Far more dramatically than any picture from Auschwitz, Turner Broadcasting's "Survivors of the Holocaust" reveals the true horror unleashed by Nazi Germany during World War II.
The horror is not simply that people died, or that men could be so brutal. The real horror is that the people who died were no different from the rest of us; that a supposedly civilized nation simply let it happen; that those who survived were no less victims than those who died.
And why did all this happen? Simply because some people hated some other people -- not unlike the present circumstances in Bosnia, where untold thousands have died for the crime of being born members of a certain ethnic group.
The hour-long special, airing at 8:05 p.m. on cable station WTBS, consists entirely of interviews with Holocaust survivors, as collected by Steven Spielberg's Survivors of the Shoah Visual History Foundation. There's no narration, no historical context -- just the words of men and women who somehow earned a reprieve from hell.
Those words are guaranteed to strike at your heart. Alfred Pasternak remembers his father trading a loaf of bread the family had saved -- food they hoped would help them survive a coming death march to another camp -- for a prayer book, so he could perform a Passover Seder. Another man remembers watching a son beat his own father to death when the older man refused to share his food. A woman speaks of being separated from her mother, and a man recalls seeing his emaciated grandfather for the last time.
Then there's a violinist, Shony Alex Braun, who tells of a particularly sadistic officer looking for someone who could play the violin. One old man, the survivor remembers, played beautifully, but apparently was not to the officer's liking; he was shot to death.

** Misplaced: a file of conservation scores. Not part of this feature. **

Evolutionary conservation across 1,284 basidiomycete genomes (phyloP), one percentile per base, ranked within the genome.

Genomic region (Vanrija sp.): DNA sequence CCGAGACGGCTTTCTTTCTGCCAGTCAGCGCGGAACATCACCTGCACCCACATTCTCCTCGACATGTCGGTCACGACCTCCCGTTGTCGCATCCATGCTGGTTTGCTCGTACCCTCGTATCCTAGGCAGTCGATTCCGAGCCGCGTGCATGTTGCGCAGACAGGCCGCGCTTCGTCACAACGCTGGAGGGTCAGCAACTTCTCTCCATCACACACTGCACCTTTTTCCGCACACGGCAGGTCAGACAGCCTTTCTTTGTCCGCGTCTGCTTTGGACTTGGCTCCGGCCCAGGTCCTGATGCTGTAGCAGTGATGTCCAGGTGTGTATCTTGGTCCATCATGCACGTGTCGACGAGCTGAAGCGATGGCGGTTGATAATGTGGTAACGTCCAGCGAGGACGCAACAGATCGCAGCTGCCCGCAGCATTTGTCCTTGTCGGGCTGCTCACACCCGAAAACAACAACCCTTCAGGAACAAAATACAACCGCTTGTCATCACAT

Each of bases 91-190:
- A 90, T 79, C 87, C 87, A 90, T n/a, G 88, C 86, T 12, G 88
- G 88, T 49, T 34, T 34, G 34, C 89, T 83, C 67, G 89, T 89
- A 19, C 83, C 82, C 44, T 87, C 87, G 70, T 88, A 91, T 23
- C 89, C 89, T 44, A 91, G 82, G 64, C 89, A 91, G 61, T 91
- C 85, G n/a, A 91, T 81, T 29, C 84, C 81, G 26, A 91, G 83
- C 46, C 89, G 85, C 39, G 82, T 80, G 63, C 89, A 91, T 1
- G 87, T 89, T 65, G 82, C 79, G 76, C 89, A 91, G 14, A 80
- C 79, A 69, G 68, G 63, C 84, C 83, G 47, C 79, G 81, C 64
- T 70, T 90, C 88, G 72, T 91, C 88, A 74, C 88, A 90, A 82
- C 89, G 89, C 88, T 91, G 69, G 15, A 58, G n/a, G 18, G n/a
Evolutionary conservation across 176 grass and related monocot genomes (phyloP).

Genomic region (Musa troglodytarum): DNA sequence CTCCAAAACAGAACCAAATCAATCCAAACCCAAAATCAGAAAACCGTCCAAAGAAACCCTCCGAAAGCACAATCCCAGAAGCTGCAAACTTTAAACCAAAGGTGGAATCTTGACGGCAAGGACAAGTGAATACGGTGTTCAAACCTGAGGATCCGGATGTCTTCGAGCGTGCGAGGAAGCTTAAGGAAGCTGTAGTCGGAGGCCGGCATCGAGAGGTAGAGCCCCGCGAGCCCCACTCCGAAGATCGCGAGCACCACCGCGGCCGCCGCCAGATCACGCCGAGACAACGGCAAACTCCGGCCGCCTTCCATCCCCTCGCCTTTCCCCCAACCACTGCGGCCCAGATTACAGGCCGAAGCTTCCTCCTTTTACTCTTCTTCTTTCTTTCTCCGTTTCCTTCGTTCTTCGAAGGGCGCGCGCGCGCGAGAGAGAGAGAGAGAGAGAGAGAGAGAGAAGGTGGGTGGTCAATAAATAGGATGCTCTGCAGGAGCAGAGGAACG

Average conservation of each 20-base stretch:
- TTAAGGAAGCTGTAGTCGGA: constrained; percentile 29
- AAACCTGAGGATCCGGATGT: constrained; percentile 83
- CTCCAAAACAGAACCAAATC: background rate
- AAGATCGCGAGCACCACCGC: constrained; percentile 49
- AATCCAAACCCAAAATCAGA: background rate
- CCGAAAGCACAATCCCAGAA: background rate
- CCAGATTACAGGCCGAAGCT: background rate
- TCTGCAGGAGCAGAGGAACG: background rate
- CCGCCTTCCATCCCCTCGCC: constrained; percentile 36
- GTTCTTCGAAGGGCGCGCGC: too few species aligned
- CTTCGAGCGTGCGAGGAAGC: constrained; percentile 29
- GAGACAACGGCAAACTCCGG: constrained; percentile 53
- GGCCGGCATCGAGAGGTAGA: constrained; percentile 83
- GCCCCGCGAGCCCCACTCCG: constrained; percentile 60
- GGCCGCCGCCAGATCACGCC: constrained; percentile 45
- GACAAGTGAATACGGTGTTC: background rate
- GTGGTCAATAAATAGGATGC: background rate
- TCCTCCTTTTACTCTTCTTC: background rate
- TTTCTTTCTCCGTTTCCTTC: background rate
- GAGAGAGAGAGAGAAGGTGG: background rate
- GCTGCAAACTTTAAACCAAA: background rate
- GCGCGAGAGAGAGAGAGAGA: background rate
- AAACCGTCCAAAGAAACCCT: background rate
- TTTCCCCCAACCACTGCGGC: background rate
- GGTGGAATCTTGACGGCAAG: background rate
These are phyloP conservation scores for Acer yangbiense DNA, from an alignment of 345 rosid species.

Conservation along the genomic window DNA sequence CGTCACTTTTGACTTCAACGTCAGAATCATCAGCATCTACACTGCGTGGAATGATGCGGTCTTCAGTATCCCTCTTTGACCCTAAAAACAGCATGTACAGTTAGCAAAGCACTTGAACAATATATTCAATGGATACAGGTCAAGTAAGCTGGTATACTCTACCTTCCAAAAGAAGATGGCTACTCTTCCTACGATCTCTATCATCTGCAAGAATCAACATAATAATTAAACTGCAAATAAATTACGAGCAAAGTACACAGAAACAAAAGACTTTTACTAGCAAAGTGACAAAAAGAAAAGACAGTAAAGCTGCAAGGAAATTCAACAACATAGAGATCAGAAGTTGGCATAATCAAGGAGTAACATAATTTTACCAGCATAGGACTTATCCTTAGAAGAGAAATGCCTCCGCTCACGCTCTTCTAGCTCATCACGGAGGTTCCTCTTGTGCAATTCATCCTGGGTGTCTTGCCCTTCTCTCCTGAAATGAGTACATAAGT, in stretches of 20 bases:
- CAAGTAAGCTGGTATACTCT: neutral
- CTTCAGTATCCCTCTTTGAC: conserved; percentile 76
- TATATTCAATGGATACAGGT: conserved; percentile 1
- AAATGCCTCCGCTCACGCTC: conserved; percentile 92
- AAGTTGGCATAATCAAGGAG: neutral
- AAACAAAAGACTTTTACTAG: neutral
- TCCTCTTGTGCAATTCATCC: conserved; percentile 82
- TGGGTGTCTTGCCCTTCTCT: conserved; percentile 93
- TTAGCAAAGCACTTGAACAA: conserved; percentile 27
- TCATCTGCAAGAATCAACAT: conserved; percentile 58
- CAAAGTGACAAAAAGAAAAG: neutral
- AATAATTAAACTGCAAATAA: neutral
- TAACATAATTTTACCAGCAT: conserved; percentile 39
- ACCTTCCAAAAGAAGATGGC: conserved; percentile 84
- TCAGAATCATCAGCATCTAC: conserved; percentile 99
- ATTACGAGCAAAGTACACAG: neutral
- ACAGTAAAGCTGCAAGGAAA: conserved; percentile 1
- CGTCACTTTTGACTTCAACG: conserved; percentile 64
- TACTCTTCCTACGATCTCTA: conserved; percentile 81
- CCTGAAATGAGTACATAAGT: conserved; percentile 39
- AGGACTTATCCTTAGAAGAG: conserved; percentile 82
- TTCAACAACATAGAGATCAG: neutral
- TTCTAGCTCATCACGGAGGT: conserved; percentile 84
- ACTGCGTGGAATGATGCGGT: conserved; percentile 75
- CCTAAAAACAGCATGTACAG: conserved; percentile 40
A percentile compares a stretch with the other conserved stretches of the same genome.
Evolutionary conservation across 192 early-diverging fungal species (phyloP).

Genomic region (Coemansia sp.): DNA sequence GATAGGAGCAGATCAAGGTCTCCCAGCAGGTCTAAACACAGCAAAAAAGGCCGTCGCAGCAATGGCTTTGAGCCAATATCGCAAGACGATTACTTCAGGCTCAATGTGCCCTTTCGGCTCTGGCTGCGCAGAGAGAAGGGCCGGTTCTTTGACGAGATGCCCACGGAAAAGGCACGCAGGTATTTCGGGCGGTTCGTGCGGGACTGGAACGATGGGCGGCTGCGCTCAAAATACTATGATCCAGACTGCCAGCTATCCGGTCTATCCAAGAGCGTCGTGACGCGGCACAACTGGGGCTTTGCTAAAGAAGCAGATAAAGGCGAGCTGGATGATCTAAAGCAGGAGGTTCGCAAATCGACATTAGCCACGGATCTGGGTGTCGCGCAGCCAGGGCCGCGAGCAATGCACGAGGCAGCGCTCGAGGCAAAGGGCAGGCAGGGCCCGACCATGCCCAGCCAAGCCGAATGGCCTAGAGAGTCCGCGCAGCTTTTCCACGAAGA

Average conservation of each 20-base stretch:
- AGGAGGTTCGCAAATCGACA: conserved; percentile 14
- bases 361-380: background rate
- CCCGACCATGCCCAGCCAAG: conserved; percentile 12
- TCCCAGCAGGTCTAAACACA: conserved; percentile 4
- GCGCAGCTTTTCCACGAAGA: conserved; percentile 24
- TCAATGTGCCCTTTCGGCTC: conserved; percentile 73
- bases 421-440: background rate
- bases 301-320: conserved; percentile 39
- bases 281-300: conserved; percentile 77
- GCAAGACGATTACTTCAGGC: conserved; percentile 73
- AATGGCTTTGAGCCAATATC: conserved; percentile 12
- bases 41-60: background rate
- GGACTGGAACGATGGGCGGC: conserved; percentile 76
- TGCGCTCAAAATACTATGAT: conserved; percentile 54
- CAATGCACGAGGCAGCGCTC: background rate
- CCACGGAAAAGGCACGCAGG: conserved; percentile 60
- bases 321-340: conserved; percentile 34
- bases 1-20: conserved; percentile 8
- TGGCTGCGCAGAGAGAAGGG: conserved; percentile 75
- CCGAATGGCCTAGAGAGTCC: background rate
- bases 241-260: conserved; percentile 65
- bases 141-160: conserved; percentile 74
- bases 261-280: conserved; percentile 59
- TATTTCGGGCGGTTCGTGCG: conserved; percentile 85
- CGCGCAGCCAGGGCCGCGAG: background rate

Mr. Braun, then a young boy, was ordered to play next. He was lucky; apparently, his rendition of "The Blue Danube" pleased the Nazi, who allowed him to live.
The kicker: The man insists he had never played "The Blue Danube." Clearly, he suggests, some other hand was guiding his bow.
"Survivors of the Holocaust" is filled with such stories. Best of all, it's smart enough to let the stories, and the people telling them, stand largely by themselves.
Some drawings by the survivors are shown, as well as newsreel footage and still photographs. And while they are only a minor part of the presentation, they speak eloquently as well. One photo shows a screaming woman whose face, through a series of cuts, takes up more and more of the picture frame. The photographic equivalent of Edvard Munch's "the Scream," it may be the hour's most arresting image.
But the driving force of this hour is the voices of the men and women still alive. Not surprisingly, many break down on camera as they relate the horror of their experiences. But most are not crying over the memories; many, it turns out, are crying from guilt, wondering why it was they survived while their families and friends died.
Asked if there's a lesson to be learned from the Holocaust, Shari Braun explains it best -- and offers the show's underlying message, the reason it's so important these survivors continue to be heard.
"Don't hate anybody," she says simply. "Just don't hate anybody."